Vinyl / High qual analog tape / High-res digital -- One of these is not like the other

One common theme I read on forums here and elsewhere is the view by many that there is a pecking order in quality:

Top - High Quality Analog TapeNext - VinylBottom - Digital

I will go out on a limb and say that most, probably approaching almost all those making the claim have never heard a really good analog tape machine and high resolution digital side by side, and have certainly never heard what comes out the other end when it goes to vinyl, i.e. heard the tape/file that went to the cutter, then compared that to the resultant record?

High quality analog tape and high quality digital sound very similar. Add a bit of hiss (noise) to digital, and it would be very difficult to tell which is which. It is not digital, especially high resolution digital that is the outlier, it is vinyl. It is different from the other two.  Perhaps if more people actually experienced this, they would have a different approach to analog/vinyl?

This post has nothing to do with personal taste. If you prefer vinyl, then stick with it and enjoy it. There are reasons why the analog processing that occurs in the vinyl "process" can result in a sound that pleases someone. However, knowledge is good, and if you are set in your ways, you may be preventing the next leap.

An excellent attempt to navigate what can be a confusing pathway.

There has always been an immediate divergence in the differing paths followed by audiophiles, namely that vital decision of whether to discover what was actually recorded or to follow whatever pleases you most.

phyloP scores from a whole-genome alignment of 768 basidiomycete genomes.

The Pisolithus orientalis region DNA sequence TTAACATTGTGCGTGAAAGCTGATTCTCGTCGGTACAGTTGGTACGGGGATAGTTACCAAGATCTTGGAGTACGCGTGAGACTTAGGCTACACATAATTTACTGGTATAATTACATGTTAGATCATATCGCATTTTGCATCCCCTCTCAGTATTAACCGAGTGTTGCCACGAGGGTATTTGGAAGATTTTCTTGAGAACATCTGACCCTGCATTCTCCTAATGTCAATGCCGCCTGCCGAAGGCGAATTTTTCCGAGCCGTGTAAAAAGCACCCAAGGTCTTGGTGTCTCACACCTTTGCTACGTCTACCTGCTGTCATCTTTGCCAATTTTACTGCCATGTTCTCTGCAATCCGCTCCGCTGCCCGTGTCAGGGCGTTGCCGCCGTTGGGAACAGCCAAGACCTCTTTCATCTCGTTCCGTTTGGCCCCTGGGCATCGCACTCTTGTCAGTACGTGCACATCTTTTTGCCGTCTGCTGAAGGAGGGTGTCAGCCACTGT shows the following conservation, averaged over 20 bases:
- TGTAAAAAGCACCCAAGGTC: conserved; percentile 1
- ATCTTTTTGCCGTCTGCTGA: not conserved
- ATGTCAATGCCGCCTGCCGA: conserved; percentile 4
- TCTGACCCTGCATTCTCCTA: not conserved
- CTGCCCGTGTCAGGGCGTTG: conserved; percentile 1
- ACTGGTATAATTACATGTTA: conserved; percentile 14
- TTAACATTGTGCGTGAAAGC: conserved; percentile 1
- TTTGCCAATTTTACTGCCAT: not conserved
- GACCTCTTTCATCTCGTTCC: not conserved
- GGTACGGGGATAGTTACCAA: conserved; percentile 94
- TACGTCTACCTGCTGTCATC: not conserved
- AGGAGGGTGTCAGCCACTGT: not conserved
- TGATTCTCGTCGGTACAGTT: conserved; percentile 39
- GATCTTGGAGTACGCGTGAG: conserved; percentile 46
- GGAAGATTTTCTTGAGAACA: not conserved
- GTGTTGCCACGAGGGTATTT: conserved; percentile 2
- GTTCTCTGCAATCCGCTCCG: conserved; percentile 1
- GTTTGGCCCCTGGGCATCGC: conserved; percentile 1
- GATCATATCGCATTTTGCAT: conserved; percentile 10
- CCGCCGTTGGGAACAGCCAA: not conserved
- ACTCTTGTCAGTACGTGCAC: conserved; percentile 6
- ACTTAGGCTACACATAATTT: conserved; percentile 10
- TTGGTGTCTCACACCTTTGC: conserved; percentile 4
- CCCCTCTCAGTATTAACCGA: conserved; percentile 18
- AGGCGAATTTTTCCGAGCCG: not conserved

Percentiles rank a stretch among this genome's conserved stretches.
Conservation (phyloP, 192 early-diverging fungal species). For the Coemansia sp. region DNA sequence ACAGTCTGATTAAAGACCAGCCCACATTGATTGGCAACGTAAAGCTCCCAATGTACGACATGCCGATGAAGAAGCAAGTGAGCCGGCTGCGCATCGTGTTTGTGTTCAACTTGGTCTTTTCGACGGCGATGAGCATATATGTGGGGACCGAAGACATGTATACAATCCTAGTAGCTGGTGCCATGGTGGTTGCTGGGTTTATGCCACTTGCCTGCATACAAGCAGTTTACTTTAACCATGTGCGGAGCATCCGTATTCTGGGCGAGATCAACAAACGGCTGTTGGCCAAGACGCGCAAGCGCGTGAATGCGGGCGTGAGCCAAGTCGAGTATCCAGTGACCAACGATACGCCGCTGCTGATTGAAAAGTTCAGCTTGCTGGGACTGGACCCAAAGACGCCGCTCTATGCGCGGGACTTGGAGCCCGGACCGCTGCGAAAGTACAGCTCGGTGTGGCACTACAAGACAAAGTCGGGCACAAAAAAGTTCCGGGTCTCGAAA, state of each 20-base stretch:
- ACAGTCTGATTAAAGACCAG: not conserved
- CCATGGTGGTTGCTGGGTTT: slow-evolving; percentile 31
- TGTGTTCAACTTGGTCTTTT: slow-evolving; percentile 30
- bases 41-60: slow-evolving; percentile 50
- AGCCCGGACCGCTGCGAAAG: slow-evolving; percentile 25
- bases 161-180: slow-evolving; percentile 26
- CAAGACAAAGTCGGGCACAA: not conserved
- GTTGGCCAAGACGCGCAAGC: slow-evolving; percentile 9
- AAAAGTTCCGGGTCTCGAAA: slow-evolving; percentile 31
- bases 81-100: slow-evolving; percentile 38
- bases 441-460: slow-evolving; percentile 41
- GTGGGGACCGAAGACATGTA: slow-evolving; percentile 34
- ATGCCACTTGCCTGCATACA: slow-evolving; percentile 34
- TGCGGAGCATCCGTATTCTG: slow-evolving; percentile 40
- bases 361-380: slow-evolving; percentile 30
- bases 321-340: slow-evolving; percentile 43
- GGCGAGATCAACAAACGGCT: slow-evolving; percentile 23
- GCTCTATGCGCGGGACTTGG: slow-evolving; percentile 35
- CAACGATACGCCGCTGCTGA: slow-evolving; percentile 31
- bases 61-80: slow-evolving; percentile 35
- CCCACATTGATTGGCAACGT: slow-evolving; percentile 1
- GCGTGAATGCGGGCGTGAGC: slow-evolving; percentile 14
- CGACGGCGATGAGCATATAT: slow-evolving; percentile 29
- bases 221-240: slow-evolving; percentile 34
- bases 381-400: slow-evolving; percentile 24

I suspect many audiophiles follow the latter and always will. If they admit it, that's great. It's when they claim it's better, more accurate etc that problems begin.

This is the infamous objectivist v subjectivist dichotomy. This schism exists not only due to personal choice of the listener but also due in part to the existence of the circle of confusion on audio that Toole and Olive talk about.

Hardly anyone can know what the recording is supposed to sound like.

Audiophiles are notorious for casual dismissing of what others say, including producers, engineers, and musicians who were actually involved in the recording! They are often equally dismissive of technical data accumulated over decades.

Yet they will readily listen what some reviewers may have written. Reviewers who have no more qualification in knowing what was recorded than they have.

Reviewers whose opinions immediately disintegrate once the object they're reviewing is hidden from plain sight!

Needless to say that cable merchants, snake oil doctors, magic pebble peddlers etc all tend to all be firmly on the subjectivist side.

No surprises there.

So are we at an eternal impasse or is there a way forward?

Is reconciliation even possible between those who want accurate sound and those who want a sound they like?

I suspect not.

I'm prepared to acknowledge that digital is a more accurate recording medium than tape, at least in theory.

As for playback, again in theory, digital holds a measurable advantage over tape and vinyl. In fact I'd argue that a vinyl record can never sound better than the mastertape it was taken from.

In practice though things are not so clear due to all the futzing around with the sound the recording industry is notorious for.

Certain period albums still sound best on vinyl and will always remain that way due to industry indifference and sometimes the ravages of time inflicted upon the original tapes.

+1 cd318! I always have a healthy suspicion of the conclusions of the "golden ears" crowd! After all, progress in anything advances fundamentally by objectivity!
If the rule you followed brought you to this what use was your rule? Note to self: it’s always charming to see pseudo scientists patting each other in the fanny.
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